Cycling-I can explain doping dangers to young riders, says Millar

Garmin-Sharp rider David Millar of Britain reacts on the finish line as he wins the 12th stage of the 99th Tour de France cycling race between Saint-Jean-de-Maurienne and Annonay-Davezieux, July 13, 2012. REUTERS/Jean-Paul Pelissier

LONDON (Reuters) - David Millar, the former professional rider once banned for doping violations, aims to deliver a powerful anti-drugs message to Britain’s best young road prospects in his role as a mentor, he said on Wednesday.

Millar, who retired from riding in 2014, is working on a voluntary basis with the men’s endurance academy programme in Italy.

“It’s been a bit of a controversial decision in some quarters because I am an ex-doper and I did cheat,” Millar told the BBC.

“One of the things I’m going to bring is to try and make sure these young guys never have to go through the things I did and make the same mistakes I did.”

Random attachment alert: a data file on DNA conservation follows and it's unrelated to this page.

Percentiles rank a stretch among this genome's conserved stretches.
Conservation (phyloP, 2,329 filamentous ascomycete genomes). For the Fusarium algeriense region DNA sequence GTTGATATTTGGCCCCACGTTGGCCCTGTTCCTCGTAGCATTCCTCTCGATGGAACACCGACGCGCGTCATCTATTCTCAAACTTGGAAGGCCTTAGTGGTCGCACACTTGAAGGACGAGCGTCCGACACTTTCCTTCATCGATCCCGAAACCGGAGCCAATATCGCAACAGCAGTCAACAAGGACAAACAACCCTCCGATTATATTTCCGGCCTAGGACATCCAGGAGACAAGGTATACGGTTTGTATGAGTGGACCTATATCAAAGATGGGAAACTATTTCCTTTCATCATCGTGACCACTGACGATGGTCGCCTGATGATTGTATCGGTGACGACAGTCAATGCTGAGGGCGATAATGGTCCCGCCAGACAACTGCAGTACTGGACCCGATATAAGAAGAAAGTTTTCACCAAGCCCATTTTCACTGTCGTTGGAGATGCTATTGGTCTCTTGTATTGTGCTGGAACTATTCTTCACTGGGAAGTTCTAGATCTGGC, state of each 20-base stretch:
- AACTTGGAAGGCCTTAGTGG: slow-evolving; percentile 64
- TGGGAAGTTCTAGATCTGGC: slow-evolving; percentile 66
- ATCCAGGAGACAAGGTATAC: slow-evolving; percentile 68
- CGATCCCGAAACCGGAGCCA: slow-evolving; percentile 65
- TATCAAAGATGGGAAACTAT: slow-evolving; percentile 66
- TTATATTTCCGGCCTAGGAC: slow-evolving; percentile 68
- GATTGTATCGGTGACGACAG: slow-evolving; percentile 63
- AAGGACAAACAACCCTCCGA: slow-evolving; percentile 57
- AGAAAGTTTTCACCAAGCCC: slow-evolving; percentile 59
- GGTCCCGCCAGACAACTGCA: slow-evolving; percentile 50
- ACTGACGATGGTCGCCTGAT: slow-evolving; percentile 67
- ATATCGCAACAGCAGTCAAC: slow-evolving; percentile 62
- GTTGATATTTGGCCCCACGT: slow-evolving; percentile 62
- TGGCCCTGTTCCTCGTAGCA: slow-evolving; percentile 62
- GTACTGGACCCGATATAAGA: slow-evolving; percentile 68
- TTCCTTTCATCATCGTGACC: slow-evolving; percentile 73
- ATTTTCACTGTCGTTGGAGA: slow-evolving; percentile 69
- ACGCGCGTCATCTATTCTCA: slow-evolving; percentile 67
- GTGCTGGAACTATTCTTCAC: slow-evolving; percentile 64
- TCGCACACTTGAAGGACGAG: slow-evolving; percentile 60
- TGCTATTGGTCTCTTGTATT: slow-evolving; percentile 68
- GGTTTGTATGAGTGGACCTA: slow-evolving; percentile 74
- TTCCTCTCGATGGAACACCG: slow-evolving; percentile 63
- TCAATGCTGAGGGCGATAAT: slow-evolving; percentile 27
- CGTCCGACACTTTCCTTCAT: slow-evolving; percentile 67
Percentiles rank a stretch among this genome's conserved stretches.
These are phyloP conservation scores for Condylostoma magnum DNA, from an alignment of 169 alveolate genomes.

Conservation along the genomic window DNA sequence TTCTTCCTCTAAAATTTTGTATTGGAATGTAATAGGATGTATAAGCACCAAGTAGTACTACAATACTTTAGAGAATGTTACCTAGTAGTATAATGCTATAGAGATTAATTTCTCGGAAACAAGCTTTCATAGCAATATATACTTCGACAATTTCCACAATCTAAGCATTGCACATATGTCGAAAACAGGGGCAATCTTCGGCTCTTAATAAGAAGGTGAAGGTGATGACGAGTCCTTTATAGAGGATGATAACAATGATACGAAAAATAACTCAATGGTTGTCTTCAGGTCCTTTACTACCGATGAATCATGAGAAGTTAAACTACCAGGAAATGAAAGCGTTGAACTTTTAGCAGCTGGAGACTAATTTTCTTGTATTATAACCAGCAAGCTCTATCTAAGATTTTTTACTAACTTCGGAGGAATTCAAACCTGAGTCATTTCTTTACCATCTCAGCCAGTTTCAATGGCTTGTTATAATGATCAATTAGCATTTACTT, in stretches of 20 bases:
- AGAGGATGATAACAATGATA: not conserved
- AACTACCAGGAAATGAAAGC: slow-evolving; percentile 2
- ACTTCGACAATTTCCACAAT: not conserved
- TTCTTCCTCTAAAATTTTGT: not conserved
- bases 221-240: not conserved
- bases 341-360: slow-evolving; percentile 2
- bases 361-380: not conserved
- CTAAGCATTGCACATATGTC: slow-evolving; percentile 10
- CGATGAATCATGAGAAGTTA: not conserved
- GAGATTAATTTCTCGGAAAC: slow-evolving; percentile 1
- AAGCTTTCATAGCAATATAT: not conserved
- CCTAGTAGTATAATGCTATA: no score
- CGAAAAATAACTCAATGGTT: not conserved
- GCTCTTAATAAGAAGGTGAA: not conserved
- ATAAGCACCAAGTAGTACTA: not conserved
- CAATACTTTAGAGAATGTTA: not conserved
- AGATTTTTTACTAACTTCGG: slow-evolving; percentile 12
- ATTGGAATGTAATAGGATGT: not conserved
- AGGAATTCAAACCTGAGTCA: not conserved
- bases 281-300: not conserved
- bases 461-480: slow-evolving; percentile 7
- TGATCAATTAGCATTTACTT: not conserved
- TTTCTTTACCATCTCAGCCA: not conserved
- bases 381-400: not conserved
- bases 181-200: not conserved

Millar, 39, was banned in 2004 for two years after admitting using the blood-booster EPO but returned to become one of the sport’s biggest campaigners against performance-enhancing drugs.

“I can explain the reasons how I got into it (doping) and the damage it did to me and to others and I don’t think there’s any more powerful message than that to be honest,” he said.

Millar won four individual stages in the Tour de France, cycling’s most prestigious race, and was part of the British team in the Olympic road race at the 2012 London Games.

Reporting by Ed Osmond; editing by Ken Ferris